As a mountain biker, and general lover of the outdoors, I always love it when I get to explore new trails or terrain. In all likelihood I’m not the first to be there, and certainly not the last, but that’s not the point; it’s new to me. I figure out the nuances of the trail, what to watch out for, and find those unique treasures that each trail or new mountain offers. This constant desire for a fresh, new trail we’ve never ridden is what drives a lot of us who choose to adventure in nature, and it was the driving force behind White Pine Touring expanding the terrain where we guide our mountain bike tours.
Recently we expanded our guiding permits to include the Riverview/Coyote Loop trail system, and the Dutch Hollow trailhead in Wasatch Mountain State Park, as well as the newly completed W.O.W. Trail in Wasatch County. These new offerings will allow White Pine Touring clients, past and future, to explore new trails outside of Park City, and will allow our mountain bike guiding season to begin earlier in the spring and later into the fall before the snow blankets the trails.
Even though the Riverview/Coyote Loop trail system sits on private land near Heber, White Pine Touring was able to reach an operating agreement with the land owners that allows us to guide on this otherwise private trail system. The riding is fast and flowy, interspersed with some fun, technical rock sections. You are mostly riding past sage brush and scrub oaks with the occasional aspen grove on the Coyote loop. There are roughly 25 miles of trail on this loop; varying from beginner single and doubletrack to advanced singletrack.
The Riverview/Coyote Loop rides best in springtime to early summer, and late summer into fall/early winter. The highlight is the view of Mount Timpanogos and Cascade Peak at the southern end of the Heber Valley. For your first ride I would recommend checking out the Riverview trail; riding the upper and lower Riverview trails as well as Sheep Bones and the Drop Out. Start at the Coyote Gulch trailhead and climb to Upper Riverview to ride a loop in a counter-clockwise direction. For a bigger challenge, ride the full Coyote Loop.
Wasatch Mountain State Park/Dutch Hollow
Dutch Hollow is a little known gem of a trail system in Wasatch County. With around 15-20 miles of singletrack, these trails ensure there are plenty of options to keep you busy for a good ride. The northeastern portion of Dutch Hollow is comprised of tight and turny, hand-cut singletrack that will challenge the intermediate rider with trails like 1000 Turns and Bone Yard. The Barrel is a not-to-be-missed trail that is ideal for making laps to build your bike handling skills, while the Prospect and Phosphate trails allow you to build larger rides and loops, as well as connecting you into the new W.O.W. Trail.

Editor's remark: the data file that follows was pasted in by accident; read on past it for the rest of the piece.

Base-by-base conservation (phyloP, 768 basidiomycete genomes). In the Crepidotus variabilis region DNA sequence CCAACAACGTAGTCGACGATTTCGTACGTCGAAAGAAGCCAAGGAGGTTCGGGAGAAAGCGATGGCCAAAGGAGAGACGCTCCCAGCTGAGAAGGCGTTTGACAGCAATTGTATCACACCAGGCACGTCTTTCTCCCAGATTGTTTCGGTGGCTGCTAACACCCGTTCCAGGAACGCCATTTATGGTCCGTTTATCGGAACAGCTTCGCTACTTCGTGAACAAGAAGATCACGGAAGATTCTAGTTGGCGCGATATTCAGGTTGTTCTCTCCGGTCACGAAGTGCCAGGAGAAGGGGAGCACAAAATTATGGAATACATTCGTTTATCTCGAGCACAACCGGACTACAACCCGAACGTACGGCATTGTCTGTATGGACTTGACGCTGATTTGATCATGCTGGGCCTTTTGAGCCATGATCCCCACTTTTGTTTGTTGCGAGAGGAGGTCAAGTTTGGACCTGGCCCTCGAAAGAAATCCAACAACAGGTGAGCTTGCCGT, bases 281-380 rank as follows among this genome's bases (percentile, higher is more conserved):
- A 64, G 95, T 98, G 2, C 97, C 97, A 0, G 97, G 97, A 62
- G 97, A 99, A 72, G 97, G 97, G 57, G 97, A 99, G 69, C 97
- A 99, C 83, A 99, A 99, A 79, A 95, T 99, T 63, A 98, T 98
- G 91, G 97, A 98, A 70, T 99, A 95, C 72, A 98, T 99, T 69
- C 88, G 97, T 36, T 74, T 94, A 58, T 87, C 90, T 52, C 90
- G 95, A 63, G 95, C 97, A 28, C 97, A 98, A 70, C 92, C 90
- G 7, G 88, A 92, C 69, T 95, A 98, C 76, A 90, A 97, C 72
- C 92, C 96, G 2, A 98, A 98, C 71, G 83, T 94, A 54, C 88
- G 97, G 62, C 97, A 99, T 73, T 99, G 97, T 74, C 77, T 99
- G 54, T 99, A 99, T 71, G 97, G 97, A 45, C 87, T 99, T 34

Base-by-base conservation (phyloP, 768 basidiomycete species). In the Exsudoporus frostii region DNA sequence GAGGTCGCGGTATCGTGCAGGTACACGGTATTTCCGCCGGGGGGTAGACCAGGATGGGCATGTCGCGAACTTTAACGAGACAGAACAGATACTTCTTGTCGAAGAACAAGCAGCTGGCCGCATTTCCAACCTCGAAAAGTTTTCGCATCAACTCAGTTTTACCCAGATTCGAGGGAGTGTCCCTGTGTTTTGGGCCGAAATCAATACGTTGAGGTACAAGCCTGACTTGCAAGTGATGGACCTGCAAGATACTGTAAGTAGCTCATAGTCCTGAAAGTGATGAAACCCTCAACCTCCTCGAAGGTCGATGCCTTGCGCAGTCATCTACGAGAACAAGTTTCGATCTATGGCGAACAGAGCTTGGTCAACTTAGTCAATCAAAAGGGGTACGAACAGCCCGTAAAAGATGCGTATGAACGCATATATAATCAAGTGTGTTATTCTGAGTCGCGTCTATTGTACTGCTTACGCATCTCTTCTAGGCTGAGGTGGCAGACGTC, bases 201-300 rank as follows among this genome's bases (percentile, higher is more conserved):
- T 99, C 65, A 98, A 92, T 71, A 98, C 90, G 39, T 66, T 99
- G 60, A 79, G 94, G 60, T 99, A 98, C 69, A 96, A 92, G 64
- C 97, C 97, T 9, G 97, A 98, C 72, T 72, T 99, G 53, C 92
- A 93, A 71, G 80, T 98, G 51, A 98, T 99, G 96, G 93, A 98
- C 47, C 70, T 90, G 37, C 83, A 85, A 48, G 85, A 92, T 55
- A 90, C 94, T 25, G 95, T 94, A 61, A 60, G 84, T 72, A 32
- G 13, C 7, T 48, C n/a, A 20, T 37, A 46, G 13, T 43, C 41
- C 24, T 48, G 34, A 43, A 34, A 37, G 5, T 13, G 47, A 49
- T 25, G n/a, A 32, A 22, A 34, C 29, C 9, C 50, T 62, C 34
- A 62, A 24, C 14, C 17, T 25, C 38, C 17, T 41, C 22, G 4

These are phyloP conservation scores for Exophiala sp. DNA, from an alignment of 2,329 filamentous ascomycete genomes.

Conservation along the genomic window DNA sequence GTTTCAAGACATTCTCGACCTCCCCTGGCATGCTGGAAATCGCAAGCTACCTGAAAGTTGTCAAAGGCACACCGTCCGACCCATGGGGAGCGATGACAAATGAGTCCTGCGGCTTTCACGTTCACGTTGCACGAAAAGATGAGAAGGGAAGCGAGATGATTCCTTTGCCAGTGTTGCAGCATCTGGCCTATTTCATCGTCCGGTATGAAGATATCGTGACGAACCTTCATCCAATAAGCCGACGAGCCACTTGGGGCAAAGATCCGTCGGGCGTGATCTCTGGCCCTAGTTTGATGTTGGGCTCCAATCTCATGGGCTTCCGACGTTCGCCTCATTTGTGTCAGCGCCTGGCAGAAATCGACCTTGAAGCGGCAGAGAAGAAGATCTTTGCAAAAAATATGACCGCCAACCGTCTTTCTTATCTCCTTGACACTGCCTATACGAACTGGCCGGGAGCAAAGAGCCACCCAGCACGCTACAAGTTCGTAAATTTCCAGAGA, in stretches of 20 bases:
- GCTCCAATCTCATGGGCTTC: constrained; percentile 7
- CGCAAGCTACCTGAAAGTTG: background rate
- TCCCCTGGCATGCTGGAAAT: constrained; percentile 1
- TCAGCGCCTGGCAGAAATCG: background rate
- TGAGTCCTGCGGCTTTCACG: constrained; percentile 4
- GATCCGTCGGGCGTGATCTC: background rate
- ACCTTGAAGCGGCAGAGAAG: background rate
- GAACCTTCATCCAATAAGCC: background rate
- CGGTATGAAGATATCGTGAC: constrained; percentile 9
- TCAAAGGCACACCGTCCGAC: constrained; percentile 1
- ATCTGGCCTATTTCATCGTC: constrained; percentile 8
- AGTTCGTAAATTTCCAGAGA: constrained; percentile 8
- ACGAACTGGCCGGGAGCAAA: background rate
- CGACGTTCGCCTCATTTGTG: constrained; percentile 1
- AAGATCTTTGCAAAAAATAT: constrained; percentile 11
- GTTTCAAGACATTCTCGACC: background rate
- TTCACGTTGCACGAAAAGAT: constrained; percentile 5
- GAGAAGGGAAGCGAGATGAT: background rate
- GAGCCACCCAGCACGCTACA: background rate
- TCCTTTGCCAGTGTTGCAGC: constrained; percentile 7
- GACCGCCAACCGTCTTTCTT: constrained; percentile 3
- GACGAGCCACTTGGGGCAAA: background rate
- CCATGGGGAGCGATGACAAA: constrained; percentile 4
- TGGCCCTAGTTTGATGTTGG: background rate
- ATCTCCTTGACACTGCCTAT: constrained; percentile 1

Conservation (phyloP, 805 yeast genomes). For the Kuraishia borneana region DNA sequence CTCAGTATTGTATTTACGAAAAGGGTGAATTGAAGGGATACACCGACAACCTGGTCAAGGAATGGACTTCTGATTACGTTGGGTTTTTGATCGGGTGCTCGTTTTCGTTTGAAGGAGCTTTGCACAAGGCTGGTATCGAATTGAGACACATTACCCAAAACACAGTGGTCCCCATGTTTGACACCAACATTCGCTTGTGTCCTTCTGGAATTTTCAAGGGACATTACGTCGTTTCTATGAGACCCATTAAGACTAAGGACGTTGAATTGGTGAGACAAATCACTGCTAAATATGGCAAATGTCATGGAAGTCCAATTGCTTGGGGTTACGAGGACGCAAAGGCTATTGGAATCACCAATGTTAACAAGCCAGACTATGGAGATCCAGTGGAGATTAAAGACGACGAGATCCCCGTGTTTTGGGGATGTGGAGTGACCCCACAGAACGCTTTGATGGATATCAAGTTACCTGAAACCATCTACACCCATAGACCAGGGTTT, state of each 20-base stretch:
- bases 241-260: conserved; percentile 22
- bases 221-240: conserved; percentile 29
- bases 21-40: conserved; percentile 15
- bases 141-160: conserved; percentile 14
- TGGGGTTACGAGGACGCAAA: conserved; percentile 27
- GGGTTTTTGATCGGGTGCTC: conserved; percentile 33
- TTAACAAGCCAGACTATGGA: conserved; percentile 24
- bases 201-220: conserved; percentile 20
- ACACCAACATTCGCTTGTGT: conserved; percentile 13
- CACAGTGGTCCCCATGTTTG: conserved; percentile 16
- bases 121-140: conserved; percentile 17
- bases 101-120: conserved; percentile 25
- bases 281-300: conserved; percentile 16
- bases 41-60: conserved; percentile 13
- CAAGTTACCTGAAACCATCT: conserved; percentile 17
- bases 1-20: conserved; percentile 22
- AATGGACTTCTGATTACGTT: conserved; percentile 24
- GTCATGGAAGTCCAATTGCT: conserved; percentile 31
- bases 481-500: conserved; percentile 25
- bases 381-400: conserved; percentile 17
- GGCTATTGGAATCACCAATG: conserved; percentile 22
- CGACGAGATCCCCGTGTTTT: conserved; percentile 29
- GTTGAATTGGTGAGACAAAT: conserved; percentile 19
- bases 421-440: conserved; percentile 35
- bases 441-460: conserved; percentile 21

You’ll be riding past scrub oak and sage brush if you’re exploring Dutch Hollow and fall is an incredible time to ride these trails with the changing colors and cooler temps. I like starting at the Dutch Hollow trailhead off River Road and putting together a lot of little loops from there, but you really can’t go wrong. Eventually Dutch Hollow will be connected to the Riverview trail system, mentioned above, giving mountain bikers the option to connect some large singletrack rides for a full day of adventure.
W.O.W. (Wasatch over Wasatch) Trail
The W.O.W. trail is one of the most recently completed trails in Summit and Wasatch County, and is INCREDIBLE! The W.O.W. lives up to its acronym in every way. The views of the Heber/Midway Valley are unmatched, including Deer Creek reservoir, Mount Timpanogos and Cascade Peak. Starting at the top of the trail, near the Midway reservoir, you roll out on an easy climb through a beautiful aspen grove. After about 600 feet of climbing, the trail starts a 3,500 foot descent into the Heber valley. As the trail descends you’ll be blown away not only by the flow, but by how well the W.O.W. was designed and built.
Leaving the aspens behind, you pop onto a ridge with sage, juniper and scrub oak before crossing onto the north side of the ridge and entering the loamy pine forest. As you lose elevation, the trail morphs back into the scrub oak and sage topography. From the lower trailhead you can connect into Dutch Hollow and the Phosphate trail. This has quickly become one of my favorite trails/shuttles, and should be on anyone’s checklist who is planning to mountain bike in Park City.
With over 450 miles of mountain bike trails in Park City alone, whether you are a local, returning visitor or first timer, there is always a new adventure waiting for you. Thanks to our expanded mountain bike guide permits, White Pine Touring can help you explore all of the areas mentioned above, or you can grab your bike and explore them on your own. Regardless of the way you decide to ride them, do yourself a favor and check out these trails for yourself. You’ll be glad you did!
Scott House, Communications Director